Personalities: Agrippina the Younger

Personalities: Agrippina the Younger

Focus of study


The historical context, including: 

Agrippina the Younger (AD 15 – AD 59) was one of the most influential women from the Julio-Claudian Dynasty (27 BC – AD 68).  She was the daughter to the popular general, Germanicus, once heir to the Roman Empire, and Agrippina the Elder, granddaughter of Augustus. She was a sister to the emperor Caligula, and the niece and fourth wife to the emperor Claudius.  Her son, Nero, born during her earlier marriage to Gnaeus Domitius Ahenobarbus, eventually became the fifth and family emperor from the Julio-Claudian family to rule the Roman Empire.  Agrippina the Younger’s imperial pedigree is quite astounding as the granddaughter, sister, wife and mother to four of the five emperors who ruled Rome for eighty years.  It was this pedigree that encouraged her central role in the imperial image of her son’s reign, as it was only through her linage could the young Nero claim imperial descent. Her formidable presence in the imperial family during her 43 years left a long-lasting presence in Roman society.  Her position first alongside her brother then her husband and finally her son, developed the role of the imperial women within the imperial image.  As such, her presentation in official imperial media – such as inscriptions, statuary and coins – offers insights into the role of imperial women during the first century of the Principate.  Moreover, her representation within the literary material indicates the reaction of elite male Roman citizens to the growing power of the imperial family and their women.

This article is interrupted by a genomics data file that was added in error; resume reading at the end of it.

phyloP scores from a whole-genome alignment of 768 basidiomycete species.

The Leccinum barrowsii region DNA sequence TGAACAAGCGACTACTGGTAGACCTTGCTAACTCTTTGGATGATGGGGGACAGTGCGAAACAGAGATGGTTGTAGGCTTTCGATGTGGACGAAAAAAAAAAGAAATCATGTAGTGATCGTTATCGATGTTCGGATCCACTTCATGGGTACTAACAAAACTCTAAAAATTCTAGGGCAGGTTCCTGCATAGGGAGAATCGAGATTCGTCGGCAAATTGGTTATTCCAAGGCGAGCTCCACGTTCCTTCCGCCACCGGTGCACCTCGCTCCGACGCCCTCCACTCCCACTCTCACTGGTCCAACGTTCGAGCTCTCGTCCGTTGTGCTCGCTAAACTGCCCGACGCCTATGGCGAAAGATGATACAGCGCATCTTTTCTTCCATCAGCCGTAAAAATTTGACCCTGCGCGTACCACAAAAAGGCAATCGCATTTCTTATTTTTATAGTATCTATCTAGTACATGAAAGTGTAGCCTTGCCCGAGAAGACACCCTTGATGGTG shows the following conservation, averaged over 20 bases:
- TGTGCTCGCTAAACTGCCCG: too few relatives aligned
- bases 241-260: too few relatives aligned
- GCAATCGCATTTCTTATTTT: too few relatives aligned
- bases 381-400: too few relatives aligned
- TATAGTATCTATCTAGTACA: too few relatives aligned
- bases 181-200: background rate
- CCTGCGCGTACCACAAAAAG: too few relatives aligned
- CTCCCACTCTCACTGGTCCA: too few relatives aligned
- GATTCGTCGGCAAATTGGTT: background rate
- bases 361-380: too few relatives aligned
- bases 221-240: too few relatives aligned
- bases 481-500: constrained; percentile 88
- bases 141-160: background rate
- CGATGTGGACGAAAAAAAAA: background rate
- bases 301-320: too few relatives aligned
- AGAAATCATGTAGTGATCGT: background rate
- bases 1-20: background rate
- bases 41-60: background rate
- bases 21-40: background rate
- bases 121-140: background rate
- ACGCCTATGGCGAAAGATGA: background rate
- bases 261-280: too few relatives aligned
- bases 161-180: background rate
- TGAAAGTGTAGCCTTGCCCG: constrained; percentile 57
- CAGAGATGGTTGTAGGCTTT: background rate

Map of the Roman Empire at the time of Agrippina the Younger’s birth
Photo credit: Eck, W. 2007 Age of Augustus, Malden and Oxford: Blackwell Publishing. (Second edition), page 90-91.

By the time of Agrippina the Younger’s birth in AD 15, Rome had transformed from the republic and into what is now known as the Principate.  A year prior to her birth, the father of this transformation, Augustus, had died and the empire was ruled by his less popular and arguably uninterested adopted son, Tiberius.  Rome would continue to prosper, however, with the new way of life starting to fully develop and embedded itself within Roman society.  Therefore, to understand the powerful role of Agrippina the Younger, it is first necessary to study the world in which she lived in.  Below is a list of further resources that discusses the geography, topography and resources of Rome, the developing political structures of the empire and the role of imperial women during this transformative period.

Geography, Topography and Resources of Rome

Roman Political Structures

The Role of Imperial Women

Image: Portrait head of Agrippina the Younger,

held at the Getty Villa, Gallery 209, Early Roman Sculpture

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